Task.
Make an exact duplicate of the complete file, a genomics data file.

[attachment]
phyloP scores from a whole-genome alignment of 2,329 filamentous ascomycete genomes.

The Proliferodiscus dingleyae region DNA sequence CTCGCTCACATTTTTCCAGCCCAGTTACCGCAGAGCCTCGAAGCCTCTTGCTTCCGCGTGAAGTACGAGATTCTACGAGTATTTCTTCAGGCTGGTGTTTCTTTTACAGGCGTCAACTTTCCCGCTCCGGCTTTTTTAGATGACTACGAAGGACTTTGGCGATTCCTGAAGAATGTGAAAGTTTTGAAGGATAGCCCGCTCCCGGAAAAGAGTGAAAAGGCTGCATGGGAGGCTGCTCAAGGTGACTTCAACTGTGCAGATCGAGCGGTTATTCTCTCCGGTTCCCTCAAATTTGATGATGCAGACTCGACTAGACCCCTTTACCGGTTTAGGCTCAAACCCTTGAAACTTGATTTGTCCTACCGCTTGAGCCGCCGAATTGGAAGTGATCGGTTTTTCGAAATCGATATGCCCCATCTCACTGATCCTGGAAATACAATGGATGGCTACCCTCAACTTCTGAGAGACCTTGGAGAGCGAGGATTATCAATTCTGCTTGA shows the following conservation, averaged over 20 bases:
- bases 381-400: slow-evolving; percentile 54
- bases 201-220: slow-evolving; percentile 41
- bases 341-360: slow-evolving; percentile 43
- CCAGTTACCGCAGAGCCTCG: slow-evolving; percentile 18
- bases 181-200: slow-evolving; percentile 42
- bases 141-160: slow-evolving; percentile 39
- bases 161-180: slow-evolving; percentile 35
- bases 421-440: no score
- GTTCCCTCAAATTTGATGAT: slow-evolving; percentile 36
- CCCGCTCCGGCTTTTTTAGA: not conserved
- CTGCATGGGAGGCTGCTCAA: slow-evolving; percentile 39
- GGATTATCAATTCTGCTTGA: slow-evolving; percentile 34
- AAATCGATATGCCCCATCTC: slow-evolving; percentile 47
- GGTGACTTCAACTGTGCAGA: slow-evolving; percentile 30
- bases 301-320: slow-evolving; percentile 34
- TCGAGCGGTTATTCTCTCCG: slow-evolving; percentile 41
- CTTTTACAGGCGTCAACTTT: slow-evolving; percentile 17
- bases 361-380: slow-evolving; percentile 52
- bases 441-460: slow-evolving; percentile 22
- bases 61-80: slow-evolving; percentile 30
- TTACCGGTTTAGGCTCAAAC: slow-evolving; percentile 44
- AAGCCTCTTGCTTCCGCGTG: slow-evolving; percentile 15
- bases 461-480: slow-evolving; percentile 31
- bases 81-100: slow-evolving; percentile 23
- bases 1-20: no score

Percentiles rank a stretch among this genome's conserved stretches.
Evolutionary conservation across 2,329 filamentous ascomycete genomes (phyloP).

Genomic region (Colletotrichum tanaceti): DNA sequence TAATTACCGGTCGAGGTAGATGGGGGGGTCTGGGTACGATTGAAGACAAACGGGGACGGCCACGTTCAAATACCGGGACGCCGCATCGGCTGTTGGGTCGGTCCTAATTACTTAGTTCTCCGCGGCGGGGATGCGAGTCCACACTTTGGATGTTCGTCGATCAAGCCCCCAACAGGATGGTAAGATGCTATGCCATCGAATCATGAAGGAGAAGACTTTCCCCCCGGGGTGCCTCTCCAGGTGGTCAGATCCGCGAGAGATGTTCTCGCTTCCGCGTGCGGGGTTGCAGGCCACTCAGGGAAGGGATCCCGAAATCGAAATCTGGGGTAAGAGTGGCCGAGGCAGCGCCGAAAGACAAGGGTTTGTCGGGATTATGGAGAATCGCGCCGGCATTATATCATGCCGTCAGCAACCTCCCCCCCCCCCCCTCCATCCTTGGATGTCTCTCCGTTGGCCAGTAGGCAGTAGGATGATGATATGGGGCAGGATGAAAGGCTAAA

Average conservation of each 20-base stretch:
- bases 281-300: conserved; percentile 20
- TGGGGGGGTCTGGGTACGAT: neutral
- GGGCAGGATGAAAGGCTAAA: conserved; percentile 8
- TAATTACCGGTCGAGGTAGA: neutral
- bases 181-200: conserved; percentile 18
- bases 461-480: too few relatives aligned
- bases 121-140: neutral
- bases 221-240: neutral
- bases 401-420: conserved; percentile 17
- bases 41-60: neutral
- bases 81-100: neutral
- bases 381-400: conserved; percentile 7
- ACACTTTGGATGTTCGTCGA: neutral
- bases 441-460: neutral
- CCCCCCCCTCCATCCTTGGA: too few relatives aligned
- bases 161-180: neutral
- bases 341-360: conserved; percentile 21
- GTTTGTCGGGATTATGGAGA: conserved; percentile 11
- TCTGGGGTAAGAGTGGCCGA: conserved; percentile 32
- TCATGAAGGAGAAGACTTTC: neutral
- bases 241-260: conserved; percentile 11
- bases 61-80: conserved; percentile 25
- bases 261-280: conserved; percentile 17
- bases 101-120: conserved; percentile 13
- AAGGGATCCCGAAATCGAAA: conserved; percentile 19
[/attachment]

phyloP scores from a whole-genome alignment of 2,329 filamentous ascomycete genomes.

The Proliferodiscus dingleyae region DNA sequence CTCGCTCACATTTTTCCAGCCCAGTTACCGCAGAGCCTCGAAGCCTCTTGCTTCCGCGTGAAGTACGAGATTCTACGAGTATTTCTTCAGGCTGGTGTTTCTTTTACAGGCGTCAACTTTCCCGCTCCGGCTTTTTTAGATGACTACGAAGGACTTTGGCGATTCCTGAAGAATGTGAAAGTTTTGAAGGATAGCCCGCTCCCGGAAAAGAGTGAAAAGGCTGCATGGGAGGCTGCTCAAGGTGACTTCAACTGTGCAGATCGAGCGGTTATTCTCTCCGGTTCCCTCAAATTTGATGATGCAGACTCGACTAGACCCCTTTACCGGTTTAGGCTCAAACCCTTGAAACTTGATTTGTCCTACCGCTTGAGCCGCCGAATTGGAAGTGATCGGTTTTTCGAAATCGATATGCCCCATCTCACTGATCCTGGAAATACAATGGATGGCTACCCTCAACTTCTGAGAGACCTTGGAGAGCGAGGATTATCAATTCTGCTTGA shows the following conservation, averaged over 20 bases:
- bases 381-400: slow-evolving; percentile 54
- bases 201-220: slow-evolving; percentile 41
- bases 341-360: slow-evolving; percentile 43
- CCAGTTACCGCAGAGCCTCG: slow-evolving; percentile 18
- bases 181-200: slow-evolving; percentile 42
- bases 141-160: slow-evolving; percentile 39
- bases 161-180: slow-evolving; percentile 35
- bases 421-440: no score
- GTTCCCTCAAATTTGATGAT: slow-evolving; percentile 36
- CCCGCTCCGGCTTTTTTAGA: not conserved
- CTGCATGGGAGGCTGCTCAA: slow-evolving; percentile 39
- GGATTATCAATTCTGCTTGA: slow-evolving; percentile 34
- AAATCGATATGCCCCATCTC: slow-evolving; percentile 47
- GGTGACTTCAACTGTGCAGA: slow-evolving; percentile 30
- bases 301-320: slow-evolving; percentile 34
- TCGAGCGGTTATTCTCTCCG: slow-evolving; percentile 41
- CTTTTACAGGCGTCAACTTT: slow-evolving; percentile 17
- bases 361-380: slow-evolving; percentile 52
- bases 441-460: slow-evolving; percentile 22
- bases 61-80: slow-evolving; percentile 30
- TTACCGGTTTAGGCTCAAAC: slow-evolving; percentile 44
- AAGCCTCTTGCTTCCGCGTG: slow-evolving; percentile 15
- bases 461-480: slow-evolving; percentile 31
- bases 81-100: slow-evolving; percentile 23
- bases 1-20: no score

Percentiles rank a stretch among this genome's conserved stretches.
Evolutionary conservation across 2,329 filamentous ascomycete genomes (phyloP).

Genomic region (Colletotrichum tanaceti): DNA sequence TAATTACCGGTCGAGGTAGATGGGGGGGTCTGGGTACGATTGAAGACAAACGGGGACGGCCACGTTCAAATACCGGGACGCCGCATCGGCTGTTGGGTCGGTCCTAATTACTTAGTTCTCCGCGGCGGGGATGCGAGTCCACACTTTGGATGTTCGTCGATCAAGCCCCCAACAGGATGGTAAGATGCTATGCCATCGAATCATGAAGGAGAAGACTTTCCCCCCGGGGTGCCTCTCCAGGTGGTCAGATCCGCGAGAGATGTTCTCGCTTCCGCGTGCGGGGTTGCAGGCCACTCAGGGAAGGGATCCCGAAATCGAAATCTGGGGTAAGAGTGGCCGAGGCAGCGCCGAAAGACAAGGGTTTGTCGGGATTATGGAGAATCGCGCCGGCATTATATCATGCCGTCAGCAACCTCCCCCCCCCCCCCTCCATCCTTGGATGTCTCTCCGTTGGCCAGTAGGCAGTAGGATGATGATATGGGGCAGGATGAAAGGCTAAA

Average conservation of each 20-base stretch:
- bases 281-300: conserved; percentile 20
- TGGGGGGGTCTGGGTACGAT: neutral
- GGGCAGGATGAAAGGCTAAA: conserved; percentile 8
- TAATTACCGGTCGAGGTAGA: neutral
- bases 181-200: conserved; percentile 18
- bases 461-480: too few relatives aligned
- bases 121-140: neutral
- bases 221-240: neutral
- bases 401-420: conserved; percentile 17
- bases 41-60: neutral
- bases 81-100: neutral
- bases 381-400: conserved; percentile 7
- ACACTTTGGATGTTCGTCGA: neutral
- bases 441-460: neutral
- CCCCCCCCTCCATCCTTGGA: too few relatives aligned
- bases 161-180: neutral
- bases 341-360: conserved; percentile 21
- GTTTGTCGGGATTATGGAGA: conserved; percentile 11
- TCTGGGGTAAGAGTGGCCGA: conserved; percentile 32
- TCATGAAGGAGAAGACTTTC: neutral
- bases 241-260: conserved; percentile 11
- bases 61-80: conserved; percentile 25
- bases 261-280: conserved; percentile 17
- bases 101-120: conserved; percentile 13
- AAGGGATCCCGAAATCGAAA: conserved; percentile 19